A day of festivities instantly transformed into a life-or-death emergency late last year for Billy Brogdon-Simmons when he collapsed during a Christmas party at Long Island Jewish Valley Stream Hospital.
Brogdon-Simmons, 29, works at the health care facility as a patient-family experience coordinator, helping people who have been admitted feel comfortable while in the hospital.
But the young aide was the one in need of help when he suddenly lost consciousness during a tree-lighting ceremony.
“I remember having a headache. Then, I collapsed. I was on the patio here at LIJ Valley Stream. I had a burst aneurysm,” said Brogdon-Simmons, who lives in Queens.
Thursday marked his first day back at work after six months of struggling to recapture his health. As he recalled the dark day that threatened his life, he marveled at the warm welcome he received from colleagues, happy to see him back at work.
Brogdon-Simmons had been in a deep coma for weeks after collapsing.
His diagnosis was unusual because doctors discovered five additional aneurysms — ticking timebombs in the young man’s brain.
An aneurysm is a life-threatening bulge in a blood vessel that like a balloon being pumped with too much air can burst under pressure. The ruptured aneurysm, in Brogdon-Simmons’ case, caused him to lose consciousness.
The Brain Aneurysm Foundation estimates a brain aneurysm ruptures every 18 minutes in the United States. Ruptures are fatal in about 40 percent of cases.
Brogdon-Simmons, who had a starring role in the holiday bash — dressed as a toy soldier a la Tchaikovsky’s Nutcracker ballet — was lucky.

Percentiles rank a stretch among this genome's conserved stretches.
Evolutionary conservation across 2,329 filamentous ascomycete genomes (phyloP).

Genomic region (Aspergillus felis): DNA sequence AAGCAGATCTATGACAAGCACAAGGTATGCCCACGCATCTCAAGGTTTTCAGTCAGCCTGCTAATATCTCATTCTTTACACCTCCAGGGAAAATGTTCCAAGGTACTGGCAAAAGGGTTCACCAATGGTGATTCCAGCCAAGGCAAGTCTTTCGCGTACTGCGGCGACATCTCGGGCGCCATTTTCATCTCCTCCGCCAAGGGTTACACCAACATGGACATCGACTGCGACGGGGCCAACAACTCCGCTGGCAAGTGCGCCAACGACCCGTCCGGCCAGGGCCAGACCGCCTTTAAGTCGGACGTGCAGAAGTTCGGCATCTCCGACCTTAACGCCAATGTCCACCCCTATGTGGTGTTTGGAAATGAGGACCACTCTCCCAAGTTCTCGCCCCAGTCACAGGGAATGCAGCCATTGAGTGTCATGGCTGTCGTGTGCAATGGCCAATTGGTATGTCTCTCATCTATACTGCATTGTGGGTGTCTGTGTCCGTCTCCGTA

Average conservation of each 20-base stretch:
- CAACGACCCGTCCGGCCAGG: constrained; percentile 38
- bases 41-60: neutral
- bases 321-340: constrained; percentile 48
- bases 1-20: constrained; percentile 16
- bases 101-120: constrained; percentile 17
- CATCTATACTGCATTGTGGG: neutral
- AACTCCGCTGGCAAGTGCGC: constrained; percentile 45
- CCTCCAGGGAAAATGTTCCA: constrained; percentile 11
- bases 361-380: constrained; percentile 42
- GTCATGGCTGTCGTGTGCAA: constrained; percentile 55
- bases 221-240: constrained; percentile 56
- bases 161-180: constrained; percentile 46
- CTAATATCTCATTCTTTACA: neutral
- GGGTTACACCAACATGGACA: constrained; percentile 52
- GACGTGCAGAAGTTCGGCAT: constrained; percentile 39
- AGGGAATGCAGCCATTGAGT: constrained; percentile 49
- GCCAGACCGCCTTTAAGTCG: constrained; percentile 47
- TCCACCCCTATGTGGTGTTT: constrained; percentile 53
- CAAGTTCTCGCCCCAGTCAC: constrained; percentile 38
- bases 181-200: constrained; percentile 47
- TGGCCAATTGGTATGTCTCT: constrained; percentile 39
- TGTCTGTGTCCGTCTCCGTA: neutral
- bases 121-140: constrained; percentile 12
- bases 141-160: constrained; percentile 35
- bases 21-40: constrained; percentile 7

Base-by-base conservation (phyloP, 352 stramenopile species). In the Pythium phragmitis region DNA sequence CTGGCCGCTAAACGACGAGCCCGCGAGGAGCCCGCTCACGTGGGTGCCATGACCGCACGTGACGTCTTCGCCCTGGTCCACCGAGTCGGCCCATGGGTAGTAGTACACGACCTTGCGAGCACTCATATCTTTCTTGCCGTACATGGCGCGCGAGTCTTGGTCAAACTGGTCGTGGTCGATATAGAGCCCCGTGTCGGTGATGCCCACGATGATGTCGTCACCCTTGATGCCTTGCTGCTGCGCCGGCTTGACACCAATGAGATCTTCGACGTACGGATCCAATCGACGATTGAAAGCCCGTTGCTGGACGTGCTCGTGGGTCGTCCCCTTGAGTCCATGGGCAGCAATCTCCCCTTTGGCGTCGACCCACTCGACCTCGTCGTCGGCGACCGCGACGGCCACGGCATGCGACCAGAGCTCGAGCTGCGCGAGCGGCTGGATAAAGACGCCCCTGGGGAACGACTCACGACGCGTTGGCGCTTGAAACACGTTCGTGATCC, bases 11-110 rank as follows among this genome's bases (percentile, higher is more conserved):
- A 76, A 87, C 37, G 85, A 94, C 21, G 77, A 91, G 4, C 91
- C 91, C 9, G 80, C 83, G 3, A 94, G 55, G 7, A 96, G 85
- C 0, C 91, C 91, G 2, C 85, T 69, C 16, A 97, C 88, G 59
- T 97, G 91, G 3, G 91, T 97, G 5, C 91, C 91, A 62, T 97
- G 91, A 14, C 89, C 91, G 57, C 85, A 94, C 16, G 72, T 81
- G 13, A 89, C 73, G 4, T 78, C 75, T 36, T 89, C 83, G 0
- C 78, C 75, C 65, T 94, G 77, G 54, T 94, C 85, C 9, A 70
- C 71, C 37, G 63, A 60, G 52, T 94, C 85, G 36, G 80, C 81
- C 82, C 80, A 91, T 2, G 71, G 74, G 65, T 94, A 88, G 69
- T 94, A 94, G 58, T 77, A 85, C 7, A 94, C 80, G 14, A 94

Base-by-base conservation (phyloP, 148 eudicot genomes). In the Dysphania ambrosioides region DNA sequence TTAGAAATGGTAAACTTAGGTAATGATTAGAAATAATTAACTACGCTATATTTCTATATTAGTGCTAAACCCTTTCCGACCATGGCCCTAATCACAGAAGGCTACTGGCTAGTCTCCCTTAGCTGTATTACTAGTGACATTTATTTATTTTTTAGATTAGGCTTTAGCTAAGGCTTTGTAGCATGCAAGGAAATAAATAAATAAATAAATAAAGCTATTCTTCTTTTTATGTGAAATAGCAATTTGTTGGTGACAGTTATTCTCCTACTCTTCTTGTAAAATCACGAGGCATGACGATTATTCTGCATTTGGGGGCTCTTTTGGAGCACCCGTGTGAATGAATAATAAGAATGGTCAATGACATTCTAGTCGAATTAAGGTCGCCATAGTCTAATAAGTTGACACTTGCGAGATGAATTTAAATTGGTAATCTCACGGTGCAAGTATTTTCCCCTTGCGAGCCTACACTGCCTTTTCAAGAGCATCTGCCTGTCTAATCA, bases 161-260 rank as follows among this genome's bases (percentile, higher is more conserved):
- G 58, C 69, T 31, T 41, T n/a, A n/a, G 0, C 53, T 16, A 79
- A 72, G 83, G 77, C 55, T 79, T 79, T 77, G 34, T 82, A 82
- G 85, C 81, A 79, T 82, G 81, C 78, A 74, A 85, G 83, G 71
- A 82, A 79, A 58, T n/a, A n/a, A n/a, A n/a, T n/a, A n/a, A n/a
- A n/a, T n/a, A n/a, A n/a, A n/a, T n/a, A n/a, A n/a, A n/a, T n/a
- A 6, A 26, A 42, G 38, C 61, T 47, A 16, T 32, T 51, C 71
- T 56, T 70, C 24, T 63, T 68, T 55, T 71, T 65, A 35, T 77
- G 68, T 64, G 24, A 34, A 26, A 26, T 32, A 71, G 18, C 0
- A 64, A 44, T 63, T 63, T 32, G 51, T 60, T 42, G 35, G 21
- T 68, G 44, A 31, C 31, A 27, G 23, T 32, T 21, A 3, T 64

To save his life, staff members at the hospital rushed him to the facility’s emergency department where physicians began the first in a flurry of medical maneuvers.
“I had stopped breathing so they did a tracheotomy,” Brogdon-Simmons said of an incision into his windpipe that allowed him to receive oxygen. That procedure stabilized Brogdon-Simmons whose fate ultimately relied on doctors at two additional institutions.
A CT scan taken at Valley Stream confirmed bleeding in the brain, a finding that necessitated a move to a Northwell Health facility where experts could further assess Brogdon-Simmons’ case.
Doctors at the Northwell Neuroscience Institute in Manhasset, where he was transferred next, found the breathtaking cluster of aneurysms in the young man’s brain, some having developed in brain regions where operating is risky.
The discovery of a half dozen of the pulsating bulges was surprising, even to a seasoned neurosurgeon.
“Six is pretty rare,” said Dr. Amir Dehdashti, a cerebrovascular neurosurgeon at the institute. “We see patients with two or three aneurysms. But six is a lot.”
Aneurysms had emerged in the central pericallosal, pericallosal and ophthalmic regions of Brogdon-Simmons’ brain.
Dehdashti performed a procedure called “clipping,” in which a tiny clothespin-like device is placed at the base of an aneurysm to block its blood flow.
For Brogdon-Simmons, the titanium clips were put in place by entering his brain through the skull, although some neurosurgeons perform it by routing the clip on a catheter through an artery in the leg. Dehdashti was taking no chances.
Clips remain on the vessel permanently, causing the bulge to wither and die, the neurosurgeon said.
“I was still in a coma after the operation,” Brogdon-Simmons said.
When he finally emerged after weeks of unconsciousness, Brogdon-Simmons said he was surprised that he had lost so much time.
He remained at the institute in Manhasset until Dec. 21 when he was transferred to Northwell Health’s Glen Cove Hospital where he began the arduous task of regaining coordination and strength.
Physical therapy has become a routine part of his recovery, and he still has one of the aneurysms in his brain. It is small and not life-threatening, Dehdashti said, who has recommended watchful waiting.
“I feel really great now, and so many people are happy that I am back,” Brogdon-Simmons said.
An overriding medical condition may have played a role in the aneurysms’ development.
“I have sickle cell [disease] so I am guessing that’s the initial cause of it,” said Brogdon-Simmons, referring to the genetic condition that affects red blood cells, causing them to be shaped like sickles, tiny crescent moon configurations.
His dad, who died of a stroke in 2006, likely had sickle cell too, the son said.